Space Lab Construction Continues at Kirtland—Newest to Test Electronics

A new lab building at Kirtland Air Force Base, N.M., will house some of the Air Force Research Laboratory’s “irreplaceable” equipment for testing how electronic spacecraft parts will likely stand up against radiation in space.

The FORTRESS lab—short for Facility for Radiation Tolerance Research on Electronics for Space and Strategic Systems—will contain testing equipment such as the sources of radiation with which the lab douses the electronic parts. It will be part of the Space Vehicles Directorate’s larger Radiation Effects Laboratory.

Some 95 percent of U.S. spacecraft are “enabled by electronics produced or researched by this team,” said Erin Pettyjohn, deputy director of the Space Vehicles Directorate, in an announcement.

Several “irreplaceable” pieces of testing equipment made in the 1960s to 1980s will go into the new FORTRESS lab, Kenneth Bole, acting chief of AFRL’s Spacecraft Technology Division, said in an email to Air & Space Forces Magazine. The manufacturers that made the precious articles have since gone out of business, been acquired, or stopped making parts needed to upgrade, maintain, or calibrate the apparatuses.

Researchers availed themselves of some of the equipment in the MISSE series of 16 orbital tests. In the Materials International Space Station Experiment, they first evaluated building materials on the ground, exposing the samples to radiation then analyzing them with processes such as spectroscopy, atomic force microscopy, and electrical conductance before sending them to the space station for testing in space.

Bole said AFRL doesn’t anticipate any new equipment for the FORTRESS lab right now but that the building can accommodate potential future needs such as “additional accelerated space lifetime sources, a linear accelerator, and wafer probe stations.”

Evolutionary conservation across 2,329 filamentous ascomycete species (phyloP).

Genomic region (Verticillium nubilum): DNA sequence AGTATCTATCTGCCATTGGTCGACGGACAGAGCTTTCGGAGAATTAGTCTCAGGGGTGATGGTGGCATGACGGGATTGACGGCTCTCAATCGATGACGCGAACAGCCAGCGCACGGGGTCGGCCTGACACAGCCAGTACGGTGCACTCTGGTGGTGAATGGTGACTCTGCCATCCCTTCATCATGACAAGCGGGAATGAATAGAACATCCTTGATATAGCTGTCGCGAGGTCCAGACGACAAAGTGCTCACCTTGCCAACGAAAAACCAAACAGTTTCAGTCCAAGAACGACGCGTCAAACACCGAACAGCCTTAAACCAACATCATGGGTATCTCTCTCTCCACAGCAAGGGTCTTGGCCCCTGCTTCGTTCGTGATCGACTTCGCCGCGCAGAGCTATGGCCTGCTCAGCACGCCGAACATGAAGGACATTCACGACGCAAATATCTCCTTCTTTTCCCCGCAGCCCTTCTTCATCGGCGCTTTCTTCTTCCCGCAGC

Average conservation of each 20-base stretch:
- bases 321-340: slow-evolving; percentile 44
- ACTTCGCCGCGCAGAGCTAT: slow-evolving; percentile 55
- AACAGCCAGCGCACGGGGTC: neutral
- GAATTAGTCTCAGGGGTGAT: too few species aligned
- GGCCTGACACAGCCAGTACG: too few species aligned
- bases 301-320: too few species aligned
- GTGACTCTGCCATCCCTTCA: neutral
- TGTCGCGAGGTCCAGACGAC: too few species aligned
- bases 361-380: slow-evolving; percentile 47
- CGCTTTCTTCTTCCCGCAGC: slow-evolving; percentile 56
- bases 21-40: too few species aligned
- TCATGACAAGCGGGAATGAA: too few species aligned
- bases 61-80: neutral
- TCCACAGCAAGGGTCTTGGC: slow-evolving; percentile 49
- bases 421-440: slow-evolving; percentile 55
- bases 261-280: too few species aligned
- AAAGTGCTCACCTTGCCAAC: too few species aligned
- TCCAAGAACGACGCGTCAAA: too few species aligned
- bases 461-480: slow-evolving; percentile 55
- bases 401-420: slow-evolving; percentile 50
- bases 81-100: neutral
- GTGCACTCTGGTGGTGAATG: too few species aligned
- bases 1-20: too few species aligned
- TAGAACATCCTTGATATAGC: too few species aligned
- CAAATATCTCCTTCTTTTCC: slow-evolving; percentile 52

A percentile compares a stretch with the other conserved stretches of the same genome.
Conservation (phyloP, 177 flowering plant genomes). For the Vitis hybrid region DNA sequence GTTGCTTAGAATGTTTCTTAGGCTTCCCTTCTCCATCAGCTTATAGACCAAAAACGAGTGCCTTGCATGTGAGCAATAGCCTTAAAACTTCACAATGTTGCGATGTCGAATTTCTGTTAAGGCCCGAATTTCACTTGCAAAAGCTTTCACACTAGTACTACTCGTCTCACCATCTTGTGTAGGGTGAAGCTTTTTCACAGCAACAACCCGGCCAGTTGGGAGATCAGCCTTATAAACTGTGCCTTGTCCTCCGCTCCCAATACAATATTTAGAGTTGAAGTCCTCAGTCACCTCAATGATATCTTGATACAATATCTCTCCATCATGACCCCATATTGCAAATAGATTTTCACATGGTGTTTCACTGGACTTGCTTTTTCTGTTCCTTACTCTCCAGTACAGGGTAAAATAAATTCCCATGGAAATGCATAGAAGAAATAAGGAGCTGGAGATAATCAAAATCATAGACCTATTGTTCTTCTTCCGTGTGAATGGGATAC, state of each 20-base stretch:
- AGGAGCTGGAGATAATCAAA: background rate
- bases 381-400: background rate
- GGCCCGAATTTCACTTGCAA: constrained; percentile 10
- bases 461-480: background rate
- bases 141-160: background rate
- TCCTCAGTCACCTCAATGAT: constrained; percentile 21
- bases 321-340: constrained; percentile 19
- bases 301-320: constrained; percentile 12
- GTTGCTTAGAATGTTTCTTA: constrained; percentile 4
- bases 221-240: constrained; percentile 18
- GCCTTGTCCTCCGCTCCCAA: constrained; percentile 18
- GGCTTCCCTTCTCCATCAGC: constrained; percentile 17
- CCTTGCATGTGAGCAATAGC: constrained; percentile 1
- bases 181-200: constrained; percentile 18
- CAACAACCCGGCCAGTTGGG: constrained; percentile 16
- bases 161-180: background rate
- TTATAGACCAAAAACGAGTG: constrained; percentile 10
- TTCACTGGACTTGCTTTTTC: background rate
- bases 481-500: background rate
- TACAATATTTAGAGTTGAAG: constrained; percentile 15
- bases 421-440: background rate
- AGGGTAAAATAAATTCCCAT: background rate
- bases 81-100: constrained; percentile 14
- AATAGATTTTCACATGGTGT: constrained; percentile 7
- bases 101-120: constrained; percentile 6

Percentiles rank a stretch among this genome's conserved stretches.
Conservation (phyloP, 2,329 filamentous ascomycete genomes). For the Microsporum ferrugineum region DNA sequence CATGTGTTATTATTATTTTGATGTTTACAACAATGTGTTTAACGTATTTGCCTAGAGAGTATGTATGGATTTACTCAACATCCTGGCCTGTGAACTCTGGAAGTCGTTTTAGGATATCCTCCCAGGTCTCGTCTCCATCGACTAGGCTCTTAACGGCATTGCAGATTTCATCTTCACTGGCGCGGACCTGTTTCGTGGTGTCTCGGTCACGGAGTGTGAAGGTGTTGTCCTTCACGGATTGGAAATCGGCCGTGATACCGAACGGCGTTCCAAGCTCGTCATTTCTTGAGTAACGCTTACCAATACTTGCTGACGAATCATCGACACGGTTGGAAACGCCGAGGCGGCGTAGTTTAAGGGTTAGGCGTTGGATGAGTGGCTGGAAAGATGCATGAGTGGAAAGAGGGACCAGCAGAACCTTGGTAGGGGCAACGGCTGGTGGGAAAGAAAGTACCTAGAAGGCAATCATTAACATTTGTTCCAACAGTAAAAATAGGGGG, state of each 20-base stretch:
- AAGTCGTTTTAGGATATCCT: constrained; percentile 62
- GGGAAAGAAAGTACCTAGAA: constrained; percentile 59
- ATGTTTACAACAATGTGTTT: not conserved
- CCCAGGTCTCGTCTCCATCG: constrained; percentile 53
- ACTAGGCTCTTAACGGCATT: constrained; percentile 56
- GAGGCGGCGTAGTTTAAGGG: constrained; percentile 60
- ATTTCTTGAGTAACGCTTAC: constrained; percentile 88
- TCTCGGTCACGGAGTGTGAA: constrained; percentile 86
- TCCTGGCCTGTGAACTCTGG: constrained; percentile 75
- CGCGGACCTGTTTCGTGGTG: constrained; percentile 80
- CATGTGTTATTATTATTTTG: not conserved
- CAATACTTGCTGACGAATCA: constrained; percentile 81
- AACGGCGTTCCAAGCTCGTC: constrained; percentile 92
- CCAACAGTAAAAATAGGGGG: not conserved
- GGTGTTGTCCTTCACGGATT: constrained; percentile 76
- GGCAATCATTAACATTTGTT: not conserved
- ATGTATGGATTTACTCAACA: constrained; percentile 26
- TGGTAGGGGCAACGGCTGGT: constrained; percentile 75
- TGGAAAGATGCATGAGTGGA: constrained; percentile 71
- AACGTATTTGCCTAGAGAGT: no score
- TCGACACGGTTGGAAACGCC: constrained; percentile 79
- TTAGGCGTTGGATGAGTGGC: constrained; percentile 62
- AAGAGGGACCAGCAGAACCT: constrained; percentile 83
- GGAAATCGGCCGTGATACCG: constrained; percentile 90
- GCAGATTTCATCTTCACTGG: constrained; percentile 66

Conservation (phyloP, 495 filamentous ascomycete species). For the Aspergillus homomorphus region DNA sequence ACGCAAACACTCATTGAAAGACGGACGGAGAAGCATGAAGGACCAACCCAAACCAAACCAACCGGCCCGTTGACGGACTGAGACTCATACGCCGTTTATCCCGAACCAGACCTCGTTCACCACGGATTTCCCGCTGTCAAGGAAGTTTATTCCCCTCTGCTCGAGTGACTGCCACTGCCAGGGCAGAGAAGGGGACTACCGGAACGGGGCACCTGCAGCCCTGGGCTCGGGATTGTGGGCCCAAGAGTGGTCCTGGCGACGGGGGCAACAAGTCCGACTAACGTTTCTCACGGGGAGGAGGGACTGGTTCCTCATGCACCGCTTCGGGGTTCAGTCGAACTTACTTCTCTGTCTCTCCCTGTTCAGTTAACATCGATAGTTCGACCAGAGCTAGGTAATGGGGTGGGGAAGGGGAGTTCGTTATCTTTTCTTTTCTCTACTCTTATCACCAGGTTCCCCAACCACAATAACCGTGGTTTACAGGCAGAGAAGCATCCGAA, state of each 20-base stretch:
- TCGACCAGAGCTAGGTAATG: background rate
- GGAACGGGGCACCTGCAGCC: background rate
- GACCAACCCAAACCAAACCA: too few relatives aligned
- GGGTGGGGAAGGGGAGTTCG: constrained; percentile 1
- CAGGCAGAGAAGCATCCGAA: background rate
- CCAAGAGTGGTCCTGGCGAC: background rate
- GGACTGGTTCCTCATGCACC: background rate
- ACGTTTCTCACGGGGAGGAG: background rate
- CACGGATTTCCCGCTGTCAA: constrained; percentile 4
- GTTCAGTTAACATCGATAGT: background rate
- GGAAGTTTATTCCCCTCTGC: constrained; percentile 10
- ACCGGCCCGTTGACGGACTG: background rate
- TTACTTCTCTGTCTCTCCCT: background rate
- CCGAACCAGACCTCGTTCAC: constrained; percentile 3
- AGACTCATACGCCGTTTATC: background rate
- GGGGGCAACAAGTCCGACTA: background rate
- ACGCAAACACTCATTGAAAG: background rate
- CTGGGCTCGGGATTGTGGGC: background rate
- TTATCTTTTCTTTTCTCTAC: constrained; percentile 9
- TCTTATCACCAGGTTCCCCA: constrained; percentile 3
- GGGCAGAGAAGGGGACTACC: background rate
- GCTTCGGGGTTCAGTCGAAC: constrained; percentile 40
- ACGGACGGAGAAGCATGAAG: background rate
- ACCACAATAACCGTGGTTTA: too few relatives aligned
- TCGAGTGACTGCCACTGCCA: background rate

The new $4.5 million, 6,200-square-foot building is going in next to the Deployable Structures Laboratory. That $4 million, 7,000-square-foot lab opened in 2020 to test other spacecraft elements besides electronics.

Also this year at Kirtland, the Space Vehicles Directorate opened the 72-acre Skywave Technology Laboratory including a $3.5 million, 3,500-square-foot office and indoor lab facility near existing radio antennas on a remote part of the base. The Skywave lab studies conditions in the near-Earth space environment. 

Meanwhile the new simulation-focused RAPID lab for small satellites—Rapid Architecture Prototyping and Integration Development—will offer a collaborative venue for internal and external organizations. The $7.3 million, 14,000-square-foot facility opened this year as well.

Bole said the frequent openings haven’t been part of a larger strategy but instead “driven entirely by mission need and building construction.” He said the “AFRL facilities team has been extremely successful in seeking various sources of funding, such as FLEX-4 and the MILCON process.”